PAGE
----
Consumers to be cushioned from price impact of biofuel blending until next autumn

The Government is to increase biofuels used in petrol and diesel from January 1st next but increased associated costs will not be passed onto consumers in the short-term because of high energy costs at present. The move is part of a series of steps to increase biofuel use over the coming decade.

To meet the required level of carbon emissions reductions in transport, the recently published climate action plan (CAP) commits to incrementally raising the proportion of biofuels blended into petrol and diesel between now and 2030; thereby “meeting 3.7 per cent of the overall carbon reduction challenge”.

The latest increase was confirmed by a Government decision on Thursday, but in light of recent global increases in energy and fuel prices, interim measures will be put in place. This will involve a combination of a 1 cent per litre reduction in the National Oil Reserves Agency’s levy and a 1 cent per litre reduction in excise. These measures will be reviewed next autumn, taking into account fuel prices at that time.

Minister for Transport Eamon Ryan said: “The Renewable Fuels for Transport Policy Statement establishes an ambitious pathway for transport fuels to achieve our target of a 51 per cent reduction in emissions by 2030.”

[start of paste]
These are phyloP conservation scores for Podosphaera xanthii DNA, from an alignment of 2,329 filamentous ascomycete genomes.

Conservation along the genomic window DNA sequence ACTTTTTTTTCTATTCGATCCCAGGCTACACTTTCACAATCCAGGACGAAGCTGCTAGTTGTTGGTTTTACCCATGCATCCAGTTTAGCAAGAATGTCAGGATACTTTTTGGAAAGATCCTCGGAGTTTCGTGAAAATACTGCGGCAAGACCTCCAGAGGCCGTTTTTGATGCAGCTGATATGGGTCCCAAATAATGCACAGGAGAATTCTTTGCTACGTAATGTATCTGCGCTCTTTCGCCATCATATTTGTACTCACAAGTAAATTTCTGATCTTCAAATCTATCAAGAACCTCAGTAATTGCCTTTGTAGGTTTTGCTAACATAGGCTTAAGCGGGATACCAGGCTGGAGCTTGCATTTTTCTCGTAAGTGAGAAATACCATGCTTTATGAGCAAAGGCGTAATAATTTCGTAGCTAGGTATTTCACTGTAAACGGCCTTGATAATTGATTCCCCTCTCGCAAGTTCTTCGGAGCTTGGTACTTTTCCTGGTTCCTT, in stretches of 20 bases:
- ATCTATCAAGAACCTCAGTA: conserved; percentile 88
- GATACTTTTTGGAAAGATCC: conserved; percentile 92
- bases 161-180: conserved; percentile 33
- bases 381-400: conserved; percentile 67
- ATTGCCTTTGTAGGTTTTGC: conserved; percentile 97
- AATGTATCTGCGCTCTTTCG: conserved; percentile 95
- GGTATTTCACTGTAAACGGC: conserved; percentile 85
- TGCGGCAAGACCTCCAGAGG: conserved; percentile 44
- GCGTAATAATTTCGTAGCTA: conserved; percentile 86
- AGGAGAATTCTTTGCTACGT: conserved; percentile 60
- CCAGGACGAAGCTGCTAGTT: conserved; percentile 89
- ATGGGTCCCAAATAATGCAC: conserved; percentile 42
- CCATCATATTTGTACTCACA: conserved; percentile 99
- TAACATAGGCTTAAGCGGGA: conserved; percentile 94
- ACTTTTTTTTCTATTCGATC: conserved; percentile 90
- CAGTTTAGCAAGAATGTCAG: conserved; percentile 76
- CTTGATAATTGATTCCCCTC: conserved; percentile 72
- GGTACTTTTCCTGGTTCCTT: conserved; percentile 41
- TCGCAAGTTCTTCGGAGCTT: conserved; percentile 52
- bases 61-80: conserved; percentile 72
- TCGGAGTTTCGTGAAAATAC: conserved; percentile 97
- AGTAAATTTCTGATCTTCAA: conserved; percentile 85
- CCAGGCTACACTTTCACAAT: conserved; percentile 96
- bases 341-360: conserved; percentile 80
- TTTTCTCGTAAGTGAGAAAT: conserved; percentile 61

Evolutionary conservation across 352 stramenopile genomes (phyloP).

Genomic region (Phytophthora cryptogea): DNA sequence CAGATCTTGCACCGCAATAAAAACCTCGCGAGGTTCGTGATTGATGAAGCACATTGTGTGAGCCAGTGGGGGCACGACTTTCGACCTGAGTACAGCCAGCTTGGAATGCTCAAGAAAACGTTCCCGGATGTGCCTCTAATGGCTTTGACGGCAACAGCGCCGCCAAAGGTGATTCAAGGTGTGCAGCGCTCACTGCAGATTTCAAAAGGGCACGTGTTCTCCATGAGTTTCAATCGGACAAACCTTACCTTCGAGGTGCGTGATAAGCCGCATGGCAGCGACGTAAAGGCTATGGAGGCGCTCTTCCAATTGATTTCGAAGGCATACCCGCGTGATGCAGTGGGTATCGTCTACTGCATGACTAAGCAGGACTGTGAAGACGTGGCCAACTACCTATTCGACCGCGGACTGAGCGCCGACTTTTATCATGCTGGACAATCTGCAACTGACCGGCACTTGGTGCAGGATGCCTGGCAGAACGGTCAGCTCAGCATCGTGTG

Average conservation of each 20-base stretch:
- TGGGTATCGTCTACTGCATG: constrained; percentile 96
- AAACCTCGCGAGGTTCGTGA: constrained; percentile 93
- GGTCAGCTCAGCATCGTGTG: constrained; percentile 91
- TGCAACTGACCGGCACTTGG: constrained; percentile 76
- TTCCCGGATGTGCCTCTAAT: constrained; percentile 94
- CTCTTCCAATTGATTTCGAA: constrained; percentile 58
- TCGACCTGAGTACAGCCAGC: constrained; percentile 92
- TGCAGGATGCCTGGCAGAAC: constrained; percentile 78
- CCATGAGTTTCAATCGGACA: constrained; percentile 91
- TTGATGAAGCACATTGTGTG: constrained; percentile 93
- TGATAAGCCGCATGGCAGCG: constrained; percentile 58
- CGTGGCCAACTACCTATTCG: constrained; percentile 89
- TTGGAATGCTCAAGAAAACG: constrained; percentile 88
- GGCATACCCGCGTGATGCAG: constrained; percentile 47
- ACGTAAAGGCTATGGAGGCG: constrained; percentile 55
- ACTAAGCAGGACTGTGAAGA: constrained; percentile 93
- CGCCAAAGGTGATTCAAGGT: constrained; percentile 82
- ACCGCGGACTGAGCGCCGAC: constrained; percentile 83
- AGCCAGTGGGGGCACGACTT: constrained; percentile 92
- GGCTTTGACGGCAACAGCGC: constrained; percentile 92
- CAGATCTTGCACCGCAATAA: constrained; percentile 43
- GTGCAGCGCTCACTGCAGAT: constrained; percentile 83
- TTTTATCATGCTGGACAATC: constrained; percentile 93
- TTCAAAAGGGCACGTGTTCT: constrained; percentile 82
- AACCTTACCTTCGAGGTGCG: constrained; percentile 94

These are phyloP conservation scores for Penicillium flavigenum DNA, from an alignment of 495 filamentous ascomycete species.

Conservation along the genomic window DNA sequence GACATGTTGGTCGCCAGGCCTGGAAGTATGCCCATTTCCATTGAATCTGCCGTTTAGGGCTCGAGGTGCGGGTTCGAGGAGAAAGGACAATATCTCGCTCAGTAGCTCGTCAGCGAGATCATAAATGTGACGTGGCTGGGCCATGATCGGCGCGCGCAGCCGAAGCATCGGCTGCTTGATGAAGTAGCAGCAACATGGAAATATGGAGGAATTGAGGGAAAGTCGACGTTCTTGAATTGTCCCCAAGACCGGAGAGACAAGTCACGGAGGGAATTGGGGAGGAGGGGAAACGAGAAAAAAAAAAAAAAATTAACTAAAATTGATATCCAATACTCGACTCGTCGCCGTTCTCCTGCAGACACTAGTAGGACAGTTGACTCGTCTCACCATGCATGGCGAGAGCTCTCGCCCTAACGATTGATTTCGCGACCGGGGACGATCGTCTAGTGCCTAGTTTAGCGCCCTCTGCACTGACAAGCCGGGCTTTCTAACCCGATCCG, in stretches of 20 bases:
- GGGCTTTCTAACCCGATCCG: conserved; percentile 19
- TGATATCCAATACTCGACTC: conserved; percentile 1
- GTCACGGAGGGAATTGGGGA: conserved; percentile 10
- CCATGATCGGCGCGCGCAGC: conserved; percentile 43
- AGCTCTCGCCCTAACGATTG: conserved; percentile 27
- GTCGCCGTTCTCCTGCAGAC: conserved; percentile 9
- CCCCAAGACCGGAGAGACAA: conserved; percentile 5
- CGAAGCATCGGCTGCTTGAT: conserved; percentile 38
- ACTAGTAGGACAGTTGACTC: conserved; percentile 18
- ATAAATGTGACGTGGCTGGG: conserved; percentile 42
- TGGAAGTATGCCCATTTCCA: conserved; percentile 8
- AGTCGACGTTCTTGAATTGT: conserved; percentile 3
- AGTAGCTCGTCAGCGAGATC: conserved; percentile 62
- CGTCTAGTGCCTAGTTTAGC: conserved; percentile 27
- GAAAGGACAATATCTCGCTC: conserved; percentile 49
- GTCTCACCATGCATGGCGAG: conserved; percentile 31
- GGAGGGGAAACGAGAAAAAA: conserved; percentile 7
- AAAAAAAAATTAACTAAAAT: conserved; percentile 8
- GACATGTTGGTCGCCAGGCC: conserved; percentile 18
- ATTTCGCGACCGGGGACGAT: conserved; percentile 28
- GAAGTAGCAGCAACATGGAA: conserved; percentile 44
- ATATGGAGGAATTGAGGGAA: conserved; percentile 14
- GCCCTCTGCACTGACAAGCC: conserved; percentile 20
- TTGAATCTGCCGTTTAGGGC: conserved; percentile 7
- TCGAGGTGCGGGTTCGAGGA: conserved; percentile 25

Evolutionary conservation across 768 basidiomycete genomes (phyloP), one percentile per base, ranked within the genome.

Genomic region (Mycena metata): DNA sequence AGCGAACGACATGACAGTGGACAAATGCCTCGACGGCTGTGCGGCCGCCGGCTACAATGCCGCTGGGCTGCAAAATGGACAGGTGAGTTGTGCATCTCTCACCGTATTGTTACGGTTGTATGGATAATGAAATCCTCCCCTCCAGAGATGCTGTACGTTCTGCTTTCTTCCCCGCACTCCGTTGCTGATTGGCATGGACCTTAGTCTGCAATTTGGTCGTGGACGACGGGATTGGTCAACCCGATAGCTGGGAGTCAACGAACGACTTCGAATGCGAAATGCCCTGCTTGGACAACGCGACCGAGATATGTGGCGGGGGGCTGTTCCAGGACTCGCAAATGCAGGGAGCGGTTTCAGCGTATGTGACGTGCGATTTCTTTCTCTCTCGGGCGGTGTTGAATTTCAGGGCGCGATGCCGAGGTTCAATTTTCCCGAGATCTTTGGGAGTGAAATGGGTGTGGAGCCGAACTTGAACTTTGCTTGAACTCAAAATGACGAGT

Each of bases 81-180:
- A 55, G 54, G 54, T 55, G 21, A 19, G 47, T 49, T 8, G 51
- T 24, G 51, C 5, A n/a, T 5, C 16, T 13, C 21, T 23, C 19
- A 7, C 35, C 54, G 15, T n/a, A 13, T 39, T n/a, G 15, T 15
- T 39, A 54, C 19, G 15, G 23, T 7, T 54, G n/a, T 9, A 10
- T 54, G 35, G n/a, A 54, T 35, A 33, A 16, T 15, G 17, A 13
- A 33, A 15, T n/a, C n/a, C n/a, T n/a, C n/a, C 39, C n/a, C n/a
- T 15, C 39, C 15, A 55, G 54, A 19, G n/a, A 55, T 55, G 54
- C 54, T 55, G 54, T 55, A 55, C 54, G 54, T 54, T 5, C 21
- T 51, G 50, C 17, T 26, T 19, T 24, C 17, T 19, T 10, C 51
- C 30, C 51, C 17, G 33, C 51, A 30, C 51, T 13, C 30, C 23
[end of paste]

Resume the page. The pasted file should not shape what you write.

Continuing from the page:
“Further commitments include incentives to develop supply of renewable fuels including advanced biofuels and alternative transport fuels such as green hydrogen and biomethane, while ensuring the maintenance of the highest standards of sustainability of biofuel supply from source,” he added.

Transport accounts for about 20 per cent of Ireland’s emissions while the CAP commits to increasing the blend of biofuels to B20 in diesel (up to 20 per cent biodiesel) and E10 in petrol (up to 10 per cent renewable ethanol).

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To date, biofuel has been the primary mechanism used to increase the share of renewable energy in the transport sector while reducing greenhouse gas emissions.

The Biofuels Obligation Scheme meant 239 million litres of biofuels replaced some 209 million litres of fossil fuels in 2020, and avoided approximately 520 kilotonnes of CO2 equivalent in transport emissions. The CAP commits to raising the blend proportion to achieve an emissions abatement saving of 1.1 million tonnes C02eq by 2030.


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